Is there any difference in hearing function between surgical and natural menopause?


Women and Health, vol.62, no.2, pp.135-143, 2022 (SSCI) identifier identifier identifier

  • Publication Type: Article / Article
  • Volume: 62 Issue: 2
  • Publication Date: 2022
  • Doi Number: 10.1080/03630242.2022.2029801
  • Journal Name: Women and Health
  • Journal Indexes: Social Sciences Citation Index (SSCI), Scopus, Academic Search Premier, IBZ Online, Periodicals Index Online, AgeLine, CAB Abstracts, CINAHL, Educational research abstracts (ERA), EMBASE, Gender Studies Database, MEDLINE, PAIS International, Psycinfo, Public Affairs Index, Social services abstracts, Sociological abstracts, Violence & Abuse Abstracts
  • Page Numbers: pp.135-143
  • Keywords: Estrogen, hearing, natural menopause, surgical menopause
  • Istanbul Medipol University Affiliated: Yes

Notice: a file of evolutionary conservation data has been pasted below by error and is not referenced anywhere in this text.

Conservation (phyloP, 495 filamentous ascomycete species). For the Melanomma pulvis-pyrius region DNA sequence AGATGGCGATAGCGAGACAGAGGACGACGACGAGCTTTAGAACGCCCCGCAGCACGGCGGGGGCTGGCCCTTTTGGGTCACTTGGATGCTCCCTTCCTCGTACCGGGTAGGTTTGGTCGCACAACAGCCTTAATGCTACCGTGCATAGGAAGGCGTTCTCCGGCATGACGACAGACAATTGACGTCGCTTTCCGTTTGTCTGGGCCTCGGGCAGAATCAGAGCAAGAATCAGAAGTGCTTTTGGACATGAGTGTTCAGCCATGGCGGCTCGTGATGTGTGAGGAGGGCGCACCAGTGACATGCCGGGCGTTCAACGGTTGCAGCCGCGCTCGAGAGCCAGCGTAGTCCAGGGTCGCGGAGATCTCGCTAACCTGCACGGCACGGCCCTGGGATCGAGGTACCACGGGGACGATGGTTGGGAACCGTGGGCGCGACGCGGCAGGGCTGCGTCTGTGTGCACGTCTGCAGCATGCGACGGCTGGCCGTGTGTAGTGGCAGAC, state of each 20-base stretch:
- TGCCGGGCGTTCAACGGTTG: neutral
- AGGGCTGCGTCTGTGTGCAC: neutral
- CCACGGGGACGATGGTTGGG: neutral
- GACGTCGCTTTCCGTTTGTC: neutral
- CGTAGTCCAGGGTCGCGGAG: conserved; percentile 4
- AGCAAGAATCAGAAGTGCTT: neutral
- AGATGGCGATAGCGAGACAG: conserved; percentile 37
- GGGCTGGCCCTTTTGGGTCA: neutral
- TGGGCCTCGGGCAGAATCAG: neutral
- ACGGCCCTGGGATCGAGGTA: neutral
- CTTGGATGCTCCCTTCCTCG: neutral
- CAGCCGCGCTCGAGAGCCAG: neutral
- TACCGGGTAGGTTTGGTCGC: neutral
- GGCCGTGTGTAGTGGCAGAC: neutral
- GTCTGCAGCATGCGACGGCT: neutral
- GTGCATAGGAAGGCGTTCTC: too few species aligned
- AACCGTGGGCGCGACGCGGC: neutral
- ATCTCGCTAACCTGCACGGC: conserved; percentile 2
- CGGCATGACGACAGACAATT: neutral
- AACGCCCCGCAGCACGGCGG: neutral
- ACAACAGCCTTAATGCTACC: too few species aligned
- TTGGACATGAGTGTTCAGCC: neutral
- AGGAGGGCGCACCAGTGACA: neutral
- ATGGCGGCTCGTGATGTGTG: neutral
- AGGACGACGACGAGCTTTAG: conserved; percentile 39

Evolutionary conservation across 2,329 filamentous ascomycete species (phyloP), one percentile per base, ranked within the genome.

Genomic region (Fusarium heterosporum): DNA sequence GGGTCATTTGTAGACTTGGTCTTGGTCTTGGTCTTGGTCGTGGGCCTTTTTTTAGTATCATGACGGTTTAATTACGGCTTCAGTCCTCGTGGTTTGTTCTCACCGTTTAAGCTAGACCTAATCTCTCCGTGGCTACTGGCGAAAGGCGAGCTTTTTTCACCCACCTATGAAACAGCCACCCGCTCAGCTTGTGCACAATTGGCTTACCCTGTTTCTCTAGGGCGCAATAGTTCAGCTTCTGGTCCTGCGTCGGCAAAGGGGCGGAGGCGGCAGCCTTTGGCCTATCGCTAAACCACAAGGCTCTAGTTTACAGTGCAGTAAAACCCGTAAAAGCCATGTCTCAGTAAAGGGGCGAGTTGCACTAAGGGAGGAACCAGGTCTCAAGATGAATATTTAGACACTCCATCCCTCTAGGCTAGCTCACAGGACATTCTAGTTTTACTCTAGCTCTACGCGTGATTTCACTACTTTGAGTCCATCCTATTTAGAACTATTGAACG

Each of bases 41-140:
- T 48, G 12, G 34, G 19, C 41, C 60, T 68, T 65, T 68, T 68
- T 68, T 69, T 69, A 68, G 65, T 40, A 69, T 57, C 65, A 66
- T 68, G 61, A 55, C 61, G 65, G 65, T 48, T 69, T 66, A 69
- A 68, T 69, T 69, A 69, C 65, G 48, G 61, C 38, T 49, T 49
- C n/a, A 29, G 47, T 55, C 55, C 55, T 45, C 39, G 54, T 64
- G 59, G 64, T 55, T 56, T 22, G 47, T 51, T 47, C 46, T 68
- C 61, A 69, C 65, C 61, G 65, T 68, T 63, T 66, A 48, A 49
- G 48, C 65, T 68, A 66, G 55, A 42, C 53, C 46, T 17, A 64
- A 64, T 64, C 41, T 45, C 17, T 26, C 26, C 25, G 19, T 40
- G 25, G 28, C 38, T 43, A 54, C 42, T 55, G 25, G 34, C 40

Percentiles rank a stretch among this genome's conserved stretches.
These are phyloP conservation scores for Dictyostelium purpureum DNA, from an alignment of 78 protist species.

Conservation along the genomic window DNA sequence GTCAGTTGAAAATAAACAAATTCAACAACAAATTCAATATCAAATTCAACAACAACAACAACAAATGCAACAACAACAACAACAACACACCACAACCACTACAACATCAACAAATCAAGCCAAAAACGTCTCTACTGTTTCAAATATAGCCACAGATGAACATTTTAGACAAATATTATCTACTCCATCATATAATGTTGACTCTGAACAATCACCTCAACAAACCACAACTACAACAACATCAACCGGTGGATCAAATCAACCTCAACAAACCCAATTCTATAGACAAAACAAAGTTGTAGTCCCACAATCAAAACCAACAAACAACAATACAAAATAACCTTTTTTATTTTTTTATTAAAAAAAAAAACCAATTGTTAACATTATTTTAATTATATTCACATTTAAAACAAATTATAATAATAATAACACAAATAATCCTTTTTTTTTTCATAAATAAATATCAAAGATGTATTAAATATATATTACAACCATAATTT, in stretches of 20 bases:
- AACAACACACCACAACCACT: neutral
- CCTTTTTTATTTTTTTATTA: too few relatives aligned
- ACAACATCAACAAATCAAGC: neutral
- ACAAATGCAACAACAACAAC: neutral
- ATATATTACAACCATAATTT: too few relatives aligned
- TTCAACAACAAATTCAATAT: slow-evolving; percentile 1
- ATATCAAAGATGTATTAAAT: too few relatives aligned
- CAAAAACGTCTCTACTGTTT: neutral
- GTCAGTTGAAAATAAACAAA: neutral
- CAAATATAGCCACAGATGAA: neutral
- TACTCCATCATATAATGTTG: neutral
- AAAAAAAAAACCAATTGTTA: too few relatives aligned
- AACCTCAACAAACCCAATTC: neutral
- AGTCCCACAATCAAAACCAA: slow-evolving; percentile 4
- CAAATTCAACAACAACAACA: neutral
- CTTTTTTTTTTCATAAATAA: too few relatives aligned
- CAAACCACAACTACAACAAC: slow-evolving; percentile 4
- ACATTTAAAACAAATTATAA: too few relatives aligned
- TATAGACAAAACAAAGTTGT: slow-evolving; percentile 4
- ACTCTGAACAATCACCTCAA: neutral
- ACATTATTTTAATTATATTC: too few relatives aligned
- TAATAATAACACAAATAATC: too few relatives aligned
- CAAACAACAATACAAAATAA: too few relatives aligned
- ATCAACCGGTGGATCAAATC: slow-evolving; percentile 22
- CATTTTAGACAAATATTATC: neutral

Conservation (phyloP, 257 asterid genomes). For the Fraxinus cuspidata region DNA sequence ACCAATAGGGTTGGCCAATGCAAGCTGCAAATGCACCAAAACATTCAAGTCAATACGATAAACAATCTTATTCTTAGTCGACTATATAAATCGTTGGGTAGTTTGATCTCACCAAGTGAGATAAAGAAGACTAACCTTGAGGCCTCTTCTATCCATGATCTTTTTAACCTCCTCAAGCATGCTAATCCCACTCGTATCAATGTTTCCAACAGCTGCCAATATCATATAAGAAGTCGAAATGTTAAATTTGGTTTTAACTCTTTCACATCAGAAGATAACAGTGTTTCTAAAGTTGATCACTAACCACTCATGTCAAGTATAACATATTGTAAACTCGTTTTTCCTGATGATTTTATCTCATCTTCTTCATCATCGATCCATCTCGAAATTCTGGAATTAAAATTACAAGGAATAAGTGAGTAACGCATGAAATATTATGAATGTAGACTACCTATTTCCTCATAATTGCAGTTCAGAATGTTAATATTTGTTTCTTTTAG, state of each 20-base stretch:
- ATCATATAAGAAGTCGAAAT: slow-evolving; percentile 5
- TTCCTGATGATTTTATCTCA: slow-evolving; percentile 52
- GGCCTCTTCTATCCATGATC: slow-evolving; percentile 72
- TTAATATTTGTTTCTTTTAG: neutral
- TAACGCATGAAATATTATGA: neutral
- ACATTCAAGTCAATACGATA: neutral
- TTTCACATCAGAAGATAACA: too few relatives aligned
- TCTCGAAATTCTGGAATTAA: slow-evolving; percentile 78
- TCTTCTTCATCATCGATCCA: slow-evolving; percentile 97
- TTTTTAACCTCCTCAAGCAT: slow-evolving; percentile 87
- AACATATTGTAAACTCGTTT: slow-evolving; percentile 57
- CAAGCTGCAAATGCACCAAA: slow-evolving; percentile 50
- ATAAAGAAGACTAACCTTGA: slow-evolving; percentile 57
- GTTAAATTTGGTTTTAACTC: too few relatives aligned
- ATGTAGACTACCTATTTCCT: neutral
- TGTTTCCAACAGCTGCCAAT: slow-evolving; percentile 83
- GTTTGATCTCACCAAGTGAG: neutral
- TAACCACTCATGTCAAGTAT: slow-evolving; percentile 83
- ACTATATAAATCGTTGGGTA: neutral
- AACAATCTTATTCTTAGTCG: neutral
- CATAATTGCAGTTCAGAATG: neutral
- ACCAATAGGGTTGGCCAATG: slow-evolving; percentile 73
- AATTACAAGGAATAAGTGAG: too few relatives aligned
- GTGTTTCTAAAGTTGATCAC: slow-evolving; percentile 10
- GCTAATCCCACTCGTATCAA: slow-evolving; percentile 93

This study was designed to examine cochlear function in surgical postmenopausal women and natural menopause. Three groups, each including 20 patients, were formed: surgical menopause (SM), natural menopause (NM), and healthy controls who had not yet gone through menopause. Conventional audiometry (0.125–8 kHz), ultra-high frequency audiometry (10–16 kHz), and otoacoustic emission (OAE) tests were used in the evaluation of the patients. Almost all the hearing thresholds were significantly poorer in the menopause groups than in the control group (p < .05). However, the amplitudes of the healthy controls were higher in transient evoked otoacoustic emissions (TEOAEs), especially in many frequencies of distortion product otoacoustic emissions (DPOAEs) (p < .05). In the SM group, all the frequencies between 0.125 and 10 kHz for the right ear, and 1, 2, 6 and 8 kHz air-conduction hearing thresholds for the left ear were significantly poorer compared to the NM group (p < .05). There was also a significant decrease in the 4, 6, and 8 kHz DPOAE amplitudes of the SM group compared to the NM group (p < .05). This study showed that postmenopausal women, in particular those with SM had significantly poorer hearing thresholds and lower OAE amplitudes. Menopause may be a potential risk factor for the development of hearing loss in women.